From Patrick Buchanan at buchanan.org:
Whoever wins the nominations, the most successful campaigns of 2016 provide us with a clear picture of where the center of gravity is today in both parties and, hence, where America is going.
Bernie Sanders, with his mammoth crowds and mass support among the young, represents, as did George McGovern in 1972, despite his defeat, the future of the Democratic Party.
That Hillary Clinton has been tacking left tells you Sanders is winning the argument. Should she avoid indictment in the email scandal, and win the nomination and the election, Clinton would be a placeholder president.
Yet, should Sanders win the nomination and election — highly improbable — he would become a frustrated and a failed president.
Why? Consider what he has on offer.
Free college tuition and universal health care, a breakup of the big banks and a reform of the tax code to make the Fortune 500 and the millionaires and billionaires pay for it all. Soak the rich!
Sound socialist economics, but this is the formula that turned Puerto Rico and Illinois into the booming showcases they are today. Moreover, unless Sanders swept both houses of Congress and won a 67-vote, veto-proof majority in the Senate, his agenda would be dead on arrival on Capitol Hill.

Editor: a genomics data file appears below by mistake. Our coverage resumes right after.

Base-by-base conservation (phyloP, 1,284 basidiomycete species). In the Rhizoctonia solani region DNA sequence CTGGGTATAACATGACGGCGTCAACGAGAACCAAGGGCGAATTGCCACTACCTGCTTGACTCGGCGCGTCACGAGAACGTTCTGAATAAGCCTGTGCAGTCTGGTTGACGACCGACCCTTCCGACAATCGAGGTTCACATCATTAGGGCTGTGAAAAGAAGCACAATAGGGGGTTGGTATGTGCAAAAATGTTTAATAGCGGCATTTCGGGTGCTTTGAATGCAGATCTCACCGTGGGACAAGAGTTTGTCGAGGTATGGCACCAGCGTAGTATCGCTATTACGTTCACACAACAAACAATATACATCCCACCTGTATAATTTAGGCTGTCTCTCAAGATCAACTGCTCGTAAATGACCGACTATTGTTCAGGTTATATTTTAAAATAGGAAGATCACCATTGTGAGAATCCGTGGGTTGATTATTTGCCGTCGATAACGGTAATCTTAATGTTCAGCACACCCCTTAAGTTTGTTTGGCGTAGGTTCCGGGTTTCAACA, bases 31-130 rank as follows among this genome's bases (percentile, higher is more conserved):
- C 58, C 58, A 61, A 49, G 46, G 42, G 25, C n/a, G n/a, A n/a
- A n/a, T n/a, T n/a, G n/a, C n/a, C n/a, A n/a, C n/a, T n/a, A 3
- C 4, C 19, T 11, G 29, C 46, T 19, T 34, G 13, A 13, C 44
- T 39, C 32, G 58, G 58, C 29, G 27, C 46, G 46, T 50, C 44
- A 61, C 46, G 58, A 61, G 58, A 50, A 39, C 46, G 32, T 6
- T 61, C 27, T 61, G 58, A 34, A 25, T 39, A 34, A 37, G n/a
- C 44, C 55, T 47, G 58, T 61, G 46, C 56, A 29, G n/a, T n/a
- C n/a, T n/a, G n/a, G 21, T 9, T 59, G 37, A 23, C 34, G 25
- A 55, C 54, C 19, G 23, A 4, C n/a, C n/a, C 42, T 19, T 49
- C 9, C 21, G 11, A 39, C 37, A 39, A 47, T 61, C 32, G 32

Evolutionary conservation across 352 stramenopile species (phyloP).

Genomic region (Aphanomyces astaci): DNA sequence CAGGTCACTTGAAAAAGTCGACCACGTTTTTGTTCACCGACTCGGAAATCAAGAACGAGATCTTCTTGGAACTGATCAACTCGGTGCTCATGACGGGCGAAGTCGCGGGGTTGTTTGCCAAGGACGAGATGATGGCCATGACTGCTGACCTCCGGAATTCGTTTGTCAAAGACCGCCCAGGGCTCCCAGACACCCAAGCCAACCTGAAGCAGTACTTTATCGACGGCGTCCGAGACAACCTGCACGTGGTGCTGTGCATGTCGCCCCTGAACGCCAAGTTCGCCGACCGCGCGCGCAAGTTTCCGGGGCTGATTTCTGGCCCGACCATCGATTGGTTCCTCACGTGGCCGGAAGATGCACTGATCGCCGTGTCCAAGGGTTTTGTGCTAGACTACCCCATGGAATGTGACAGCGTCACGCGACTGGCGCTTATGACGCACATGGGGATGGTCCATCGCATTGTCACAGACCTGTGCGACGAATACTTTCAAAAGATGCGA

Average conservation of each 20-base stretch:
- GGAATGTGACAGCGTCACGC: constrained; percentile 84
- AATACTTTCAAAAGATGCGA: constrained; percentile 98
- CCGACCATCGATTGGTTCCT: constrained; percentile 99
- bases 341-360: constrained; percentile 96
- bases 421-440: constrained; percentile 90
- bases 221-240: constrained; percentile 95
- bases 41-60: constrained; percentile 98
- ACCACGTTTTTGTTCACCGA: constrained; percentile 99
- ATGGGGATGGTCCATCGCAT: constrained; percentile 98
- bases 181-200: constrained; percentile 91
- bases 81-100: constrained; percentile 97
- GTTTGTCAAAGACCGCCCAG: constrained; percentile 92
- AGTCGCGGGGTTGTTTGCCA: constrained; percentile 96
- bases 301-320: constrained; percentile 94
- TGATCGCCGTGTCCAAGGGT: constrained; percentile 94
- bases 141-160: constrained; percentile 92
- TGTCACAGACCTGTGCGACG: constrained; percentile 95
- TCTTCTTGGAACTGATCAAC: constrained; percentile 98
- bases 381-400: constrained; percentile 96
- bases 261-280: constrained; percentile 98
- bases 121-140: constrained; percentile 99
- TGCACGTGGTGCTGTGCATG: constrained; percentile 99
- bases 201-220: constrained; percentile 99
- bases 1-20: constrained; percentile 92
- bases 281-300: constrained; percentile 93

Yet there are areas where the Sanders agenda overlaps that of Donald Trump and other Republican candidates. Bernie is an anti-interventionist, anti-nation-building, anti-empire leftist of a breed common in the Labor Party after World War II, when the British Empire was liquidated, Churchill notwithstanding.
Moreover, Sanders is no free-trade globalist of the Davos school. He opposed NAFTA, GATT and MFN for China. Like Trump, he backs a trade policy that puts American workers first.
Thus, on both trade and foreign policy, there is common ground between the rebellions in the Democratic and Republican parties, even as Clinton has ideological allies among the GOP free-traders and neocons of the Bush I and II presidencies.
But while difficult to see how Sanders captures the nomination and wins in November, the rebellion in the GOP is larger, stronger and deeper. In every national or state poll, anti-establishment candidates command a majority of Republican voters. Which presents a problem for the establishment.
The Beltway elites may succeed in blocking Trump or Ted Cruz. But the eventual nominee and the party will have to respect and to some degree accommodate the agendas of the rebellion on immigration, border security, trade and anti-intervention, or face a fatal split.
To continue reading: Is a New Era Upon Us?